A Recommendation for Those Interested in Messianic Christianity – August 7

Messianic Judaism is a kind of stepchild in the Christian movement. Many criticisms of this movement come from "anti-missionaries". Anti-missionaries are Jewish writers who wish to challenge the claim that Christianity is any kind of natural extension or fulfillment of Judaism.

Messianic Judaism is a kind of stepchild in the Christian movement. Many criticisms of this movement come from "anti-missionaries". Anti-missionaries are Jewish writers who wish to challenge the claim that Christianity is any kind of natural extension or fulfillment of Judaism. This debate about Christianity with Judaism goes back centuries and has traditions stretching back to Christians and rabbis. There is now an excellent multi-volume resource that treats such objections thoroughly and one at a time. It is written by Michael Brown and is entitled ANSWERING JEWISH OBJECTIONS TO JESUS. It will have four voluems when it is completed. Three are now out. The volumes also discuss issues tied to law and grace and Jewish practice within the movement. The work is well done. The history iof the debate is often noted as the answers are given. Not every answer is convincing, but the vast majority are very much so — and all the options and choices are there. This is a wonderful resource for study of the relationship between Christianity and Judaism.


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    Baptism in Jesus’ or the Triune Name?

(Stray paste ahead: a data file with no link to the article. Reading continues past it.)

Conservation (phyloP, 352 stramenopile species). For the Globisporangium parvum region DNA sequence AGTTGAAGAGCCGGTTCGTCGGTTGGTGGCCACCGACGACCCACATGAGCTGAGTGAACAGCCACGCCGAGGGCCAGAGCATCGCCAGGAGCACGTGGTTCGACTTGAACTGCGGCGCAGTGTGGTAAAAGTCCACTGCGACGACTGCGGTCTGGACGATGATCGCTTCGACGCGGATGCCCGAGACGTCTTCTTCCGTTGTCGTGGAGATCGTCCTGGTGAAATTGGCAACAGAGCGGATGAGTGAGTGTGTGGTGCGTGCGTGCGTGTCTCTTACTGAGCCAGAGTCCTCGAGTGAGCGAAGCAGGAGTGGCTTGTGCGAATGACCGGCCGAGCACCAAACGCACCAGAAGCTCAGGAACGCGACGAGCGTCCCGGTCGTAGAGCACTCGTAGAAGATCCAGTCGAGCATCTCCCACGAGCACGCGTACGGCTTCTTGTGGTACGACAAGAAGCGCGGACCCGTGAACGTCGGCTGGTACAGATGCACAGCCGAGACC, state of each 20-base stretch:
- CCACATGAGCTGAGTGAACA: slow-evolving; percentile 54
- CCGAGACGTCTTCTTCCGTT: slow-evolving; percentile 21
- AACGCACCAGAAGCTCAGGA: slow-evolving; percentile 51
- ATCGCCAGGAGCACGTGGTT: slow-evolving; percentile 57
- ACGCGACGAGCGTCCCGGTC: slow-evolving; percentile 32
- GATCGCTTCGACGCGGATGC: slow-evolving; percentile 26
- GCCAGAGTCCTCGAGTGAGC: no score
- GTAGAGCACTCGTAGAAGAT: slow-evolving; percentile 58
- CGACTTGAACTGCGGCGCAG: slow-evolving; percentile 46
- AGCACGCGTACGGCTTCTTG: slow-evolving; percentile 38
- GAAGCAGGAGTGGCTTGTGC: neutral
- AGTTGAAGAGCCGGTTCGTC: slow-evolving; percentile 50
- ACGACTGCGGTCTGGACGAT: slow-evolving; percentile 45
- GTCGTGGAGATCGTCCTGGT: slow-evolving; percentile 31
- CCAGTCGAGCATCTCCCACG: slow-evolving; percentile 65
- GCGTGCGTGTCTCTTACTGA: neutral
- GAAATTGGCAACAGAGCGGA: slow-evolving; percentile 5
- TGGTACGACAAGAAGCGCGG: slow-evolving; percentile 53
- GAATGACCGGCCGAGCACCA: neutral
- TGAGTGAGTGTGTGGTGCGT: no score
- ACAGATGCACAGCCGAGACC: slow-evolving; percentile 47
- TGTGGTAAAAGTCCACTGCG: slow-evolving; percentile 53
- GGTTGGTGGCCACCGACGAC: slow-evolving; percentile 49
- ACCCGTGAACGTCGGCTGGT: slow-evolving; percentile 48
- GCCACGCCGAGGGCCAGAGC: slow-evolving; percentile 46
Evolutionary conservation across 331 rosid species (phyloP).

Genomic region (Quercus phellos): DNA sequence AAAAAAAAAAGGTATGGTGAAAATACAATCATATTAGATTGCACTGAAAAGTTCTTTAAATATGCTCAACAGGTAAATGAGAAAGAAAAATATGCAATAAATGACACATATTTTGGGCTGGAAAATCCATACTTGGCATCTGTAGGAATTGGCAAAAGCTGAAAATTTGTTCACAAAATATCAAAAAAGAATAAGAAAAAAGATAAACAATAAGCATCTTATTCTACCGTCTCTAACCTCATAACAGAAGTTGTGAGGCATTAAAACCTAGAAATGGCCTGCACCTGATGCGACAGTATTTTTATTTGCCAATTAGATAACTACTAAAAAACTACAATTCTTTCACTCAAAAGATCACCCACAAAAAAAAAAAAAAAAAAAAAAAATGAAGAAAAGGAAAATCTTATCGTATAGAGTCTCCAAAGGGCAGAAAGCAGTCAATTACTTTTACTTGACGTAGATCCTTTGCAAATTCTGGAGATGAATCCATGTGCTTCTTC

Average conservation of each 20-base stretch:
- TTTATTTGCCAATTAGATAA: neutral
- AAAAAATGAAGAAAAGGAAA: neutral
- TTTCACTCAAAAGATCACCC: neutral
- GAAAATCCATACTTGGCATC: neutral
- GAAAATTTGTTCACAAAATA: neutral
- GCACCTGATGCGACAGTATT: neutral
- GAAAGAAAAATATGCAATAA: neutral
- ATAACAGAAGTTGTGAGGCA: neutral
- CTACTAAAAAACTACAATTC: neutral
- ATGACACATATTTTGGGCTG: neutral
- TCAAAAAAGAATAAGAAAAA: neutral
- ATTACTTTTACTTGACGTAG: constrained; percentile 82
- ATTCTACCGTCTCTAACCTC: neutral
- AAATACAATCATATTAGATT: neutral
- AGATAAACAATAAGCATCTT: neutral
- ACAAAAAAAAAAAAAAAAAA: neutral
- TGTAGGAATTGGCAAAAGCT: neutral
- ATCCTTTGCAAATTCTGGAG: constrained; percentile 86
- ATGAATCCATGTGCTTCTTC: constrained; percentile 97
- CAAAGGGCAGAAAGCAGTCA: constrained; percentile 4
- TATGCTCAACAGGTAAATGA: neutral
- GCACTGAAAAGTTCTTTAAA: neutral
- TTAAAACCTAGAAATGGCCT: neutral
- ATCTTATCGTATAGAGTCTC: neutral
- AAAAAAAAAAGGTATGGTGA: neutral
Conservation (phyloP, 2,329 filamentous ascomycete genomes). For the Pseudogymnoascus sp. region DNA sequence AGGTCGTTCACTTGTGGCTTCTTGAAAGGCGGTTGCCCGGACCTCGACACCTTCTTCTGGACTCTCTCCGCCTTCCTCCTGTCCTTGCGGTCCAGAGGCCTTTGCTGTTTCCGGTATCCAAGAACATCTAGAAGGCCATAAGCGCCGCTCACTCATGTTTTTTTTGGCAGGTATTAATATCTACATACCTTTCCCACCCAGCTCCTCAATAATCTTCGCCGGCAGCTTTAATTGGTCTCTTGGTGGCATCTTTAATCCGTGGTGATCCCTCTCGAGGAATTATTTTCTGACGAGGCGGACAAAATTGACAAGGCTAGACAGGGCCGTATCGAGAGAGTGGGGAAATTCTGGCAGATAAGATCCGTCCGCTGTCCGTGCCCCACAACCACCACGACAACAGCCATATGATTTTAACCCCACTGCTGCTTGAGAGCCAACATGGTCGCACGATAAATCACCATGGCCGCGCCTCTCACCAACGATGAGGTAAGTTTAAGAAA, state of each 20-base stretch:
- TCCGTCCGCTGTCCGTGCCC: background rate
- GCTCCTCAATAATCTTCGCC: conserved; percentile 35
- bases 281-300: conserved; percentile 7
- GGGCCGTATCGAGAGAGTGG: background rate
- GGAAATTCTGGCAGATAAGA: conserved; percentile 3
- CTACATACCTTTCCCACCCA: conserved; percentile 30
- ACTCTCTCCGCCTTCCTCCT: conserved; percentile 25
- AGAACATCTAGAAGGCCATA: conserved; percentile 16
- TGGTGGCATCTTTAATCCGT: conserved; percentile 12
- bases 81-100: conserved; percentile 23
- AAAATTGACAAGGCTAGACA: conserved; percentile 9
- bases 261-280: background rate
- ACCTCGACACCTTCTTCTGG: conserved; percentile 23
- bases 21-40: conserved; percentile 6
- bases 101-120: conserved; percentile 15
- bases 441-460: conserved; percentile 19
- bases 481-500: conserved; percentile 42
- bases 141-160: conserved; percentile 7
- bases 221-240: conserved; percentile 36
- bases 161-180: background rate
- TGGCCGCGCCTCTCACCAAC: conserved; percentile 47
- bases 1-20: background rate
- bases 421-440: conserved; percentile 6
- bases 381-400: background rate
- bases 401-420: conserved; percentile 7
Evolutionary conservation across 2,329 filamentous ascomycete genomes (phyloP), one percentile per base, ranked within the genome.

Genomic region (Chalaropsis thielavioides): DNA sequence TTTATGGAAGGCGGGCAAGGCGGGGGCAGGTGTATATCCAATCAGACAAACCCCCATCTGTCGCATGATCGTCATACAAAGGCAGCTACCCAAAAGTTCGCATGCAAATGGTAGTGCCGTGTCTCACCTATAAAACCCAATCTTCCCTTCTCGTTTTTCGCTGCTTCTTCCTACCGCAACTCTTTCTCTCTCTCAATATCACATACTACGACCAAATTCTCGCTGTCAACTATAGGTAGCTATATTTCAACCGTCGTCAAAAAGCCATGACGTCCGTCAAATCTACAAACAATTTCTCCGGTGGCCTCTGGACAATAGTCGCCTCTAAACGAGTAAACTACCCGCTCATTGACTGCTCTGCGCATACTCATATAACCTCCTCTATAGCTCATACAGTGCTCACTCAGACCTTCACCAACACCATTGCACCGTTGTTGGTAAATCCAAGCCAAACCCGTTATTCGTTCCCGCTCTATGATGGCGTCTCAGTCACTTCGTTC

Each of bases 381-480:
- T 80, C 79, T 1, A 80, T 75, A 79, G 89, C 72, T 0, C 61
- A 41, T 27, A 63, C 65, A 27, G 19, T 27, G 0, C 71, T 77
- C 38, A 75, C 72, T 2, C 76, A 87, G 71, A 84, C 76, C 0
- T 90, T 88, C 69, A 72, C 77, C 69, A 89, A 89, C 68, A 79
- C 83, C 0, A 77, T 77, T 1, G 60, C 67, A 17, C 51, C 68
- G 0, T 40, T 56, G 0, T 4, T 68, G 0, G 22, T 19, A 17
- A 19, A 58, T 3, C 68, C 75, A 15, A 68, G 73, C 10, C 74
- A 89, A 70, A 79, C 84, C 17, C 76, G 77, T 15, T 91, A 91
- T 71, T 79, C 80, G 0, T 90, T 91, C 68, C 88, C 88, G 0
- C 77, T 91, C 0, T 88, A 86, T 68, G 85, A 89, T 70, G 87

I wanted to know your perspective on being baptized in the name or into the name of Jesus as found in a number of places in Acts. Was this the original apostolic formula rather than the trinitarian name found in Matthew 28? Which one is normative? Are both legitimate ways of baptizing? I personally have trouble with baptizing in Jesus name today because those who practice this are antitrinitarian (e.g., Oneness Pentecostals). Also could you reccommend any resources that address this area?

    with grattitude,

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    dlb – Baptism
    The point about baptism in Jesus’ or the Trinity’s name is really a point about the authority under which something is carried out. That makes the current usage ironic. For if one baptizes in Jesus’ name it is an affirmation of Jesus’ authority to forgive sins. If one baptizes in the name of the Father, Son, and the Spirit, the point is extended to the Spirit. In either case, Jesus is elevated. My own preference is the Trinitarian formula because the Father is responsible for the forgiveness, Jesus is the means of it, and the Spirit is the gift that is given as a result (see Romans 6-8 imagery). I am not sure there was only one apostolic formula in the beginning, since both expressions point out the centrality of Jesus and the role of the Father would be a given, as woudl the idea that the Spirit is central (See remarks about the Spirit and Messiah by John the Baptist (Luke 3:15-17).


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    Baptism in Jesus’ name?
    Is there any evidence that the early church “christians” baptized in anything other than the name of Jesus?

    Also is the name of Jesus sufficient enough? Is Jesus the Father, son, and Holy Spirit?

    your help would be greatly appreciated.

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    Messianic Judaism
    Hi Dr. Bock,

    Thanks for opening this thread and I hope it’s not too late to respond.

    There are a number of very solid ministries I’m aware of which are actively involved in Jewish Evangelism, such as Chosen People Ministries, of which I have noted that you a board member. Good for you!